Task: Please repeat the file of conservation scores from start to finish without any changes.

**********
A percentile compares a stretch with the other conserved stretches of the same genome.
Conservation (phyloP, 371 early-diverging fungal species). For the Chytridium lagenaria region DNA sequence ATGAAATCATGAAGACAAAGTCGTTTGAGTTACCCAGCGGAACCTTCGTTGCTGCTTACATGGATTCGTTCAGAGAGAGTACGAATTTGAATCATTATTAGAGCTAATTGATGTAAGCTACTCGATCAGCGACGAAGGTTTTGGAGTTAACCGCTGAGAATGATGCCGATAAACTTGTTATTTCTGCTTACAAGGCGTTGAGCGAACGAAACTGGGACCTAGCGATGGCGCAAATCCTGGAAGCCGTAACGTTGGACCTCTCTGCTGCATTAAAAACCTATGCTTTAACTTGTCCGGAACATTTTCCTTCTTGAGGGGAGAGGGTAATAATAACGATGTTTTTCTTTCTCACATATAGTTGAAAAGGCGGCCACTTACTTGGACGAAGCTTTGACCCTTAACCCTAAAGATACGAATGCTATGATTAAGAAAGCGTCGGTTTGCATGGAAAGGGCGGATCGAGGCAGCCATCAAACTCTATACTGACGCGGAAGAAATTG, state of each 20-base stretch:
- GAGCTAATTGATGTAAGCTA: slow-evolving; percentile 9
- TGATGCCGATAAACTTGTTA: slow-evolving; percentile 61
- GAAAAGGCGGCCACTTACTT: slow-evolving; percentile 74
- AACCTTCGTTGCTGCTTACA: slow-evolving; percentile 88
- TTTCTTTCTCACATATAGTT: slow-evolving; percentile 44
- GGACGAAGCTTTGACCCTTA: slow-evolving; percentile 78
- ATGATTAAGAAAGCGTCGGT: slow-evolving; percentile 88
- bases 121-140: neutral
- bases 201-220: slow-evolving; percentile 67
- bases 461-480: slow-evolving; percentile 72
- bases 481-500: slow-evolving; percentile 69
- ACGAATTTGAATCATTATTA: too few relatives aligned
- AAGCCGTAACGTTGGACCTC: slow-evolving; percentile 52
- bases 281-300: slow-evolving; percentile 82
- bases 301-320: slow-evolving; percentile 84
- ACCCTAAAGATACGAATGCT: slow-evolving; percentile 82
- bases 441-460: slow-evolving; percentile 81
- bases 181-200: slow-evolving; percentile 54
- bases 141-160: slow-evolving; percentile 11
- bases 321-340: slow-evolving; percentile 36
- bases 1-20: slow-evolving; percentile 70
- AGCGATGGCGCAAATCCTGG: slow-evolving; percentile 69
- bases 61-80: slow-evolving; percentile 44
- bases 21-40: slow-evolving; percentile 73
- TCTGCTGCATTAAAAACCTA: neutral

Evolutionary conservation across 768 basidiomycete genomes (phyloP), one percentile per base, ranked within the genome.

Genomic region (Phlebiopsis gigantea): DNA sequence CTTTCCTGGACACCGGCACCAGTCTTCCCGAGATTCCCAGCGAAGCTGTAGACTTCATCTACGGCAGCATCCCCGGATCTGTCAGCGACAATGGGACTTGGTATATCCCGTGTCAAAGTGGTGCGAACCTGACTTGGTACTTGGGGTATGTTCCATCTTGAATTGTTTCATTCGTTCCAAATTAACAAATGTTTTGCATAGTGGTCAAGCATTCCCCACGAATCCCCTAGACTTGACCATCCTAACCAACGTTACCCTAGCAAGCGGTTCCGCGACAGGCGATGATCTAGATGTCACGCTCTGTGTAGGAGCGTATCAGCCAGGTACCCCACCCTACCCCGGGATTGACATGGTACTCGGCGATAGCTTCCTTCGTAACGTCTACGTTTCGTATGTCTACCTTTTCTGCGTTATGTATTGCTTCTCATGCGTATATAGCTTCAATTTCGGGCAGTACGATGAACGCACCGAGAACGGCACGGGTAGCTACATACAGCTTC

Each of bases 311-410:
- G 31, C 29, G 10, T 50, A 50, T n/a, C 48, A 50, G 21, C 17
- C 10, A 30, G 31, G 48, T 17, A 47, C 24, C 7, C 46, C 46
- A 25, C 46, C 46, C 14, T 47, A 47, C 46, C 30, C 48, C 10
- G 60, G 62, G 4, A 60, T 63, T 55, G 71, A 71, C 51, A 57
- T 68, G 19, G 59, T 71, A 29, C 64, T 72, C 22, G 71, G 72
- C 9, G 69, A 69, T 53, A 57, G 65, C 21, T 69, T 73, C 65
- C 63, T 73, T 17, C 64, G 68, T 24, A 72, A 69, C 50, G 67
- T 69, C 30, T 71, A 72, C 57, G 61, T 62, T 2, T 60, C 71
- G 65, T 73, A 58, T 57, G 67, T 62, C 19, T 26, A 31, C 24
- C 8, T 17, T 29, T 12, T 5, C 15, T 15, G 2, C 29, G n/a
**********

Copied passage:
A percentile compares a stretch with the other conserved stretches of the same genome.
Conservation (phyloP, 371 early-diverging fungal species). For the Chytridium lagenaria region DNA sequence ATGAAATCATGAAGACAAAGTCGTTTGAGTTACCCAGCGGAACCTTCGTTGCTGCTTACATGGATTCGTTCAGAGAGAGTACGAATTTGAATCATTATTAGAGCTAATTGATGTAAGCTACTCGATCAGCGACGAAGGTTTTGGAGTTAACCGCTGAGAATGATGCCGATAAACTTGTTATTTCTGCTTACAAGGCGTTGAGCGAACGAAACTGGGACCTAGCGATGGCGCAAATCCTGGAAGCCGTAACGTTGGACCTCTCTGCTGCATTAAAAACCTATGCTTTAACTTGTCCGGAACATTTTCCTTCTTGAGGGGAGAGGGTAATAATAACGATGTTTTTCTTTCTCACATATAGTTGAAAAGGCGGCCACTTACTTGGACGAAGCTTTGACCCTTAACCCTAAAGATACGAATGCTATGATTAAGAAAGCGTCGGTTTGCATGGAAAGGGCGGATCGAGGCAGCCATCAAACTCTATACTGACGCGGAAGAAATTG, state of each 20-base stretch:
- GAGCTAATTGATGTAAGCTA: slow-evolving; percentile 9
- TGATGCCGATAAACTTGTTA: slow-evolving; percentile 61
- GAAAAGGCGGCCACTTACTT: slow-evolving; percentile 74
- AACCTTCGTTGCTGCTTACA: slow-evolving; percentile 88
- TTTCTTTCTCACATATAGTT: slow-evolving; percentile 44
- GGACGAAGCTTTGACCCTTA: slow-evolving; percentile 78
- ATGATTAAGAAAGCGTCGGT: slow-evolving; percentile 88
- bases 121-140: neutral
- bases 201-220: slow-evolving; percentile 67
- bases 461-480: slow-evolving; percentile 72
- bases 481-500: slow-evolving; percentile 69
- ACGAATTTGAATCATTATTA: too few relatives aligned
- AAGCCGTAACGTTGGACCTC: slow-evolving; percentile 52
- bases 281-300: slow-evolving; percentile 82
- bases 301-320: slow-evolving; percentile 84
- ACCCTAAAGATACGAATGCT: slow-evolving; percentile 82
- bases 441-460: slow-evolving; percentile 81
- bases 181-200: slow-evolving; percentile 54
- bases 141-160: slow-evolving; percentile 11
- bases 321-340: slow-evolving; percentile 36
- bases 1-20: slow-evolving; percentile 70
- AGCGATGGCGCAAATCCTGG: slow-evolving; percentile 69
- bases 61-80: slow-evolving; percentile 44
- bases 21-40: slow-evolving; percentile 73
- TCTGCTGCATTAAAAACCTA: neutral

Evolutionary conservation across 768 basidiomycete genomes (phyloP), one percentile per base, ranked within the genome.

Genomic region (Phlebiopsis gigantea): DNA sequence CTTTCCTGGACACCGGCACCAGTCTTCCCGAGATTCCCAGCGAAGCTGTAGACTTCATCTACGGCAGCATCCCCGGATCTGTCAGCGACAATGGGACTTGGTATATCCCGTGTCAAAGTGGTGCGAACCTGACTTGGTACTTGGGGTATGTTCCATCTTGAATTGTTTCATTCGTTCCAAATTAACAAATGTTTTGCATAGTGGTCAAGCATTCCCCACGAATCCCCTAGACTTGACCATCCTAACCAACGTTACCCTAGCAAGCGGTTCCGCGACAGGCGATGATCTAGATGTCACGCTCTGTGTAGGAGCGTATCAGCCAGGTACCCCACCCTACCCCGGGATTGACATGGTACTCGGCGATAGCTTCCTTCGTAACGTCTACGTTTCGTATGTCTACCTTTTCTGCGTTATGTATTGCTTCTCATGCGTATATAGCTTCAATTTCGGGCAGTACGATGAACGCACCGAGAACGGCACGGGTAGCTACATACAGCTTC

Each of bases 311-410:
- G 31, C 29, G 10, T 50, A 50, T n/a, C 48, A 50, G 21, C 17
- C 10, A 30, G 31, G 48, T 17, A 47, C 24, C 7, C 46, C 46
- A 25, C 46, C 46, C 14, T 47, A 47, C 46, C 30, C 48, C 10
- G 60, G 62, G 4, A 60, T 63, T 55, G 71, A 71, C 51, A 57
- T 68, G 19, G 59, T 71, A 29, C 64, T 72, C 22, G 71, G 72
- C 9, G 69, A 69, T 53, A 57, G 65, C 21, T 69, T 73, C 65
- C 63, T 73, T 17, C 64, G 68, T 24, A 72, A 69, C 50, G 67
- T 69, C 30, T 71, A 72, C 57, G 61, T 62, T 2, T 60, C 71
- G 65, T 73, A 58, T 57, G 67, T 62, C 19, T 26, A 31, C 24
- C 8, T 17, T 29, T 12, T 5, C 15, T 15, G 2, C 29, G n/a